I was admitted to the hospital at 10 p.m., with a total bowel blockage caused by scar-tissue adhesions. I had first gone to the ER at 3 a.m. that morning, but the ER doc misdiagnosed my condition as constipation. I was in extreme pain and also too weak to tell my husband when he first came home that I needed to return to the ER. By the time I returned, I became violently nauseated, and vomited repeatedly. Then a gastro-nasal tube was forced down my nose and into my stomach. I began hallucinating at approximately 5 p.m. the following day. I did not realize I was hallucinating, and thought my experiences were real. Some were quite coherent, such as believing there was a book sitting on table at home with a photo on the front showing a sculpture in white marble of a woman's hands holding the Bible, with barbed wire wrapped around her hands. I thought the sculpture had won the Nobel prize, and the book was the biography of the sculptor, whose mother had gone to extraordinary lengths to keep him safe from the Nazis. Some may actually have occurred during dreams, and were wildly improbable, but I don't recall ever going to sleep. At one point, I thought I was at a rest stop on the NJ turnpike, and saw the Nobel-winning sculptor there, working on a wood sculpture. The sculptor turned out to be the maintenance man on the hospital floor. I pulled out the naso-gastral tube three times, but was unaware that I had done so, although I do remember believing that I was buried beneath peat moss and feeling suffocated as I clawed my way out. I also thought I was at a party being given by a law firm which had sold its building to a school for gifted children, but I (also a lawyer) had been deposited there by my nurse and her boyfriend, who were supposed to have taken me to the OR. Some scenes from a book I had been reading made their way into my delusions, which were so real to me that I actually called some of the people involved later on and asked if the events had really happened. The hallucinations began before surgery and continued afterward. When I awoke from anesthesia, I thought the hospital staff was painting the doors to my upstairs bathroom, a project I'd been involved with before the blockage struck. I asked them how they knew what colors to use. They thought I was joking, and confirmed that they had gotten the colors right. Finally a neurologist was summoned, and I told her I was on the passenger ramp at La Guardia airport (instead of in a hospital in NC), and that I'd been born in Havana, Cuba (instead of Baltimore, MD.) I believed myself to be a member of the ruling party in Cuba (pre-Castro) and during an outdoor ceremony, an earthquake had struck, causing ancient monuments to come tumbling down. Later, I was bobbing in harbor waters near a huge ocean liner, with plastic bottles and other detritus floating by. The foregoing are only a small sample of the multitude of hallucinations. Occasionally, I was only an observer of astonishing events, but usually I was a participant. I recognized my husband and friends, but told them about many of these events, believing they had happened. The neurologist diagnosed clonazepam withdrawal. My other doctors later said this was unlikely, as I took clonazepam in small amounts on an erratic schedule, and was not dependent on the drug, although my prescription called for 3 mg. daily. Physician friends said my symptoms were more likely the result of sepsis. I did contract a urinary-tract infection from the catheter, and was being given antibiotics. Additionally, the nature of my underlying condition, and the delay in diagnosis and treatment, may have contributed to the sepsis. Hallucinations occur in only a very small percentage of sepsis sufferers, and in only a small percentage of those withdrawing suddenly from clonazepam. However, I do fit the profile of those who do experience hallucinations with sepsis, being female and aged 62 at the time of this description. After the three-day period, I returned to normal, although believing that my hallucinations had been real persisted for some days afterward. I recovered quickly from the surgery, although the pain persisted for a while, and I was walking easily (dragging my IV with me) through the hospital halls. This was the ONLY symptom I had. Not all the hallucinations were unpleasant -- in fact, they were highly interesting -- but they were incredibly complex. I still remember all the details, better than I remember what actually happened yesterday. Except for the urinary-tract infection, I had no other adverse effects from hospitalization -- no fever, chills, nausea, sweating, headaches, trembling or anything of that kind. The bowel blockage and the surgery were of course not fun, but in a way the hallucinations were fascinating. My own feeling, and that of the doctors who know me and my medical issues, is that my experiences were caused by sepsis, not clonazepam withdrawal, and the antibiotics I was given are probably what saved me.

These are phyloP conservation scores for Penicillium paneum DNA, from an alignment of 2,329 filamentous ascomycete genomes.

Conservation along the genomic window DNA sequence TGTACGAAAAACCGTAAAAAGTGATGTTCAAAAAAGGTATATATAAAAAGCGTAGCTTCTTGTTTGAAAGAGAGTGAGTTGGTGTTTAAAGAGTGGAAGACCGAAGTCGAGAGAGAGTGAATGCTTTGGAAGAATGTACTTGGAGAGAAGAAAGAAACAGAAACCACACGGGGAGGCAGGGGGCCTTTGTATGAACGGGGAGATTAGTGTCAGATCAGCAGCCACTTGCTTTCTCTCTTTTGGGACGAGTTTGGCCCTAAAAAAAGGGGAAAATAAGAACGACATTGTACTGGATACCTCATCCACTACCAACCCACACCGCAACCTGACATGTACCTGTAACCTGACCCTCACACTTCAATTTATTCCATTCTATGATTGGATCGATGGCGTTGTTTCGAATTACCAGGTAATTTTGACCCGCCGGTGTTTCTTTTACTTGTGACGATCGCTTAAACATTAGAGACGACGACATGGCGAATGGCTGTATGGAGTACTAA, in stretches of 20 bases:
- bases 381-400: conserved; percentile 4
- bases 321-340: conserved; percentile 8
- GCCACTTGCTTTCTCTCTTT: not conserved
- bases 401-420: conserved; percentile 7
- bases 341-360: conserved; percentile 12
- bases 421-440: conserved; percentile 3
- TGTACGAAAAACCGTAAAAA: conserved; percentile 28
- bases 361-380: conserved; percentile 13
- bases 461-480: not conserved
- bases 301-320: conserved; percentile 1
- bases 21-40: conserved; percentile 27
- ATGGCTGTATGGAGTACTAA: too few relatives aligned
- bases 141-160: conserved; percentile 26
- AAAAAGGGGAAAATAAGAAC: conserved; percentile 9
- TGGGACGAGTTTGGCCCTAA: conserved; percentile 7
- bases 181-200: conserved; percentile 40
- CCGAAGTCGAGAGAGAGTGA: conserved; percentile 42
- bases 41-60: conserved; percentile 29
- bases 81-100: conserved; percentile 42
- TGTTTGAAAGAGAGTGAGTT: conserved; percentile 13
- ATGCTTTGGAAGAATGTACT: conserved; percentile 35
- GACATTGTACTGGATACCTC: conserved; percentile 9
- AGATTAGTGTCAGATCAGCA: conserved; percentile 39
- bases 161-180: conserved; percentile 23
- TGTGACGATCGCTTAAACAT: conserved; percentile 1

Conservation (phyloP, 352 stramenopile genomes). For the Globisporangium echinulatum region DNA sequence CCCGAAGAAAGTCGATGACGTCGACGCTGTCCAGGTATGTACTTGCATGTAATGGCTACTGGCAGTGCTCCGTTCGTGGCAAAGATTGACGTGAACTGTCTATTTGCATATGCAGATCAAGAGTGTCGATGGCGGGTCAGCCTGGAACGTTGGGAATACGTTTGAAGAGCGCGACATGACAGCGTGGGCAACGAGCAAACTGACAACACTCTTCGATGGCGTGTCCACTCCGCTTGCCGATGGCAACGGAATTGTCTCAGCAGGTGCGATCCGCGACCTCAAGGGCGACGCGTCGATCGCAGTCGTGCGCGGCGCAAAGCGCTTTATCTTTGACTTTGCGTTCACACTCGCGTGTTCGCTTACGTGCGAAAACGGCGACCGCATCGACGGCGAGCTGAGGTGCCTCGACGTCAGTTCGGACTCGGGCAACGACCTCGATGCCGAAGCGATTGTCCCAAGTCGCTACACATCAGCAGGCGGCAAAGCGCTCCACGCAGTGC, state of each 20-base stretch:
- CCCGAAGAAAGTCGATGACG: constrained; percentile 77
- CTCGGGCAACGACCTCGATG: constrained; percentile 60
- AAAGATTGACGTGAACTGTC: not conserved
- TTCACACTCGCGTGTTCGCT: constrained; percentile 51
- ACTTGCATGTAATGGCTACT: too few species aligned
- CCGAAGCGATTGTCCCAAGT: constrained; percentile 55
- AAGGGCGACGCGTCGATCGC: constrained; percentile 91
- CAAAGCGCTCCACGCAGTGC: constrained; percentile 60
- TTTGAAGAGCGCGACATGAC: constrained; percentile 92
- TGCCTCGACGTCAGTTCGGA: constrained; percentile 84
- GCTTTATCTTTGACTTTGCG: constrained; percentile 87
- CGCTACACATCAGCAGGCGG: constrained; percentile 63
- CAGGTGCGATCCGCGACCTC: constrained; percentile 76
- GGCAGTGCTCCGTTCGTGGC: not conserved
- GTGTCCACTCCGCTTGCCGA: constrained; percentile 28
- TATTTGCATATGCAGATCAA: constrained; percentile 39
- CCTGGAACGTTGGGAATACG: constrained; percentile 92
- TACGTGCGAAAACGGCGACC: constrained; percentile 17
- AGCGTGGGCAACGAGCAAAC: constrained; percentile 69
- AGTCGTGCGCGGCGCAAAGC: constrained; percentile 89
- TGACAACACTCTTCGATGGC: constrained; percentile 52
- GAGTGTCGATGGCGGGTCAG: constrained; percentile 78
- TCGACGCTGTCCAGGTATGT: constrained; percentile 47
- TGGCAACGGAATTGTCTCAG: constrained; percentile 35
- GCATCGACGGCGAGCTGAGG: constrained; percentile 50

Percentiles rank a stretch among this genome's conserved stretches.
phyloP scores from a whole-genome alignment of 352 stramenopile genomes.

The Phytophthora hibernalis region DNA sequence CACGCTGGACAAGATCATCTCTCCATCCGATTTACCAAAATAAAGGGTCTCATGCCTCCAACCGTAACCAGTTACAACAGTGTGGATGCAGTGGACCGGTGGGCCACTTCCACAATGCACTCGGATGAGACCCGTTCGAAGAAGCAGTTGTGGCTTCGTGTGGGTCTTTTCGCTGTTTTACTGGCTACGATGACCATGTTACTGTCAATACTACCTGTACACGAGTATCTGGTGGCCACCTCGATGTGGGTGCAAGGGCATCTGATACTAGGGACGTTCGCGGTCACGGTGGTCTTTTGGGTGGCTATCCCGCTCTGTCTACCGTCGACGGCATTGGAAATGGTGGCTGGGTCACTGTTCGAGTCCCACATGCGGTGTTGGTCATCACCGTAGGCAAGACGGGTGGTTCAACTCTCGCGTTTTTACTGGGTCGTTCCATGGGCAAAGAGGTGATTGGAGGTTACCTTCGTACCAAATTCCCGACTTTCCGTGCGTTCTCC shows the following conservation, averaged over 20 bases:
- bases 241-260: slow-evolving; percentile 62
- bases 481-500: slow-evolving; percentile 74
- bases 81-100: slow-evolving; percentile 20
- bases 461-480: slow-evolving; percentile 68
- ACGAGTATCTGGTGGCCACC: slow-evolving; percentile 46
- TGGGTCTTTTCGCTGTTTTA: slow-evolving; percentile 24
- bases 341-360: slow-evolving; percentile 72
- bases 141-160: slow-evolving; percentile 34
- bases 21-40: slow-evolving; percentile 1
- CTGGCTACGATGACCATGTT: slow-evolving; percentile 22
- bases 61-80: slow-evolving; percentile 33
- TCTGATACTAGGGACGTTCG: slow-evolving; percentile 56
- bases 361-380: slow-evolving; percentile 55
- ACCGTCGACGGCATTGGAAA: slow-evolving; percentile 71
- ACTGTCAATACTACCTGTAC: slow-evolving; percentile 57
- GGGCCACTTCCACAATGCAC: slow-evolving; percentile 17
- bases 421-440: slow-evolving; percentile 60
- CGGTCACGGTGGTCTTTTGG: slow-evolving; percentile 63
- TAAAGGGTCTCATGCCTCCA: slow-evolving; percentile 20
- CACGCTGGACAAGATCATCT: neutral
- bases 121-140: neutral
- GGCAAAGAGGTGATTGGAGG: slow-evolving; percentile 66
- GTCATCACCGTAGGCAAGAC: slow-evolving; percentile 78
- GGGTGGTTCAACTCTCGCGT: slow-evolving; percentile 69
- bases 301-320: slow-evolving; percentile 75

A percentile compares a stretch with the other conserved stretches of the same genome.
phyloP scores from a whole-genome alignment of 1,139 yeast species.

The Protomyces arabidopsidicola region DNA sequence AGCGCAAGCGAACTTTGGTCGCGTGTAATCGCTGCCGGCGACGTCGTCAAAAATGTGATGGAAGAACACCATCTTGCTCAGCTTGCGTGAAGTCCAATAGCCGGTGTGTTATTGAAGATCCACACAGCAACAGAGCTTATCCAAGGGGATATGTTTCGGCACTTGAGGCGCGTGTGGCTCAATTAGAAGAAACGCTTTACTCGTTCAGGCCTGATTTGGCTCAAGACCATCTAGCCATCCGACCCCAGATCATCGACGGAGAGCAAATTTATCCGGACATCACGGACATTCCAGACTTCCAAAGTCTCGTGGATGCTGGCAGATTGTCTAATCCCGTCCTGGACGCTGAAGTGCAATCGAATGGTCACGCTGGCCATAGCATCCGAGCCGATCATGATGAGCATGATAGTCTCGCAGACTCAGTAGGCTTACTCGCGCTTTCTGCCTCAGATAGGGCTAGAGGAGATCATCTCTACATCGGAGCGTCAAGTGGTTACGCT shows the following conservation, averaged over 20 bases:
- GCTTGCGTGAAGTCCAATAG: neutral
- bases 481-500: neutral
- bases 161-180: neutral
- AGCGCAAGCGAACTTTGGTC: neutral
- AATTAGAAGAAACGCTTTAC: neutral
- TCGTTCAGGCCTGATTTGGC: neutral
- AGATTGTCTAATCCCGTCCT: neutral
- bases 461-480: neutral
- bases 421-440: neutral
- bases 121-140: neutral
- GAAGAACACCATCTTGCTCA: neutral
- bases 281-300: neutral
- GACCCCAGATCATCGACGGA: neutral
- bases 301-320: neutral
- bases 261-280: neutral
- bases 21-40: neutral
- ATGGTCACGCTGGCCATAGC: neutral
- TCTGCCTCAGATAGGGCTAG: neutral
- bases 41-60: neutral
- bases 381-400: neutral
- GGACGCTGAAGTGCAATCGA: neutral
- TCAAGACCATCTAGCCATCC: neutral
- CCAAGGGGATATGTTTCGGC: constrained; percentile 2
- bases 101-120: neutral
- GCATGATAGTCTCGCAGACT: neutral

More reviews for: Lymphoma, Sepsis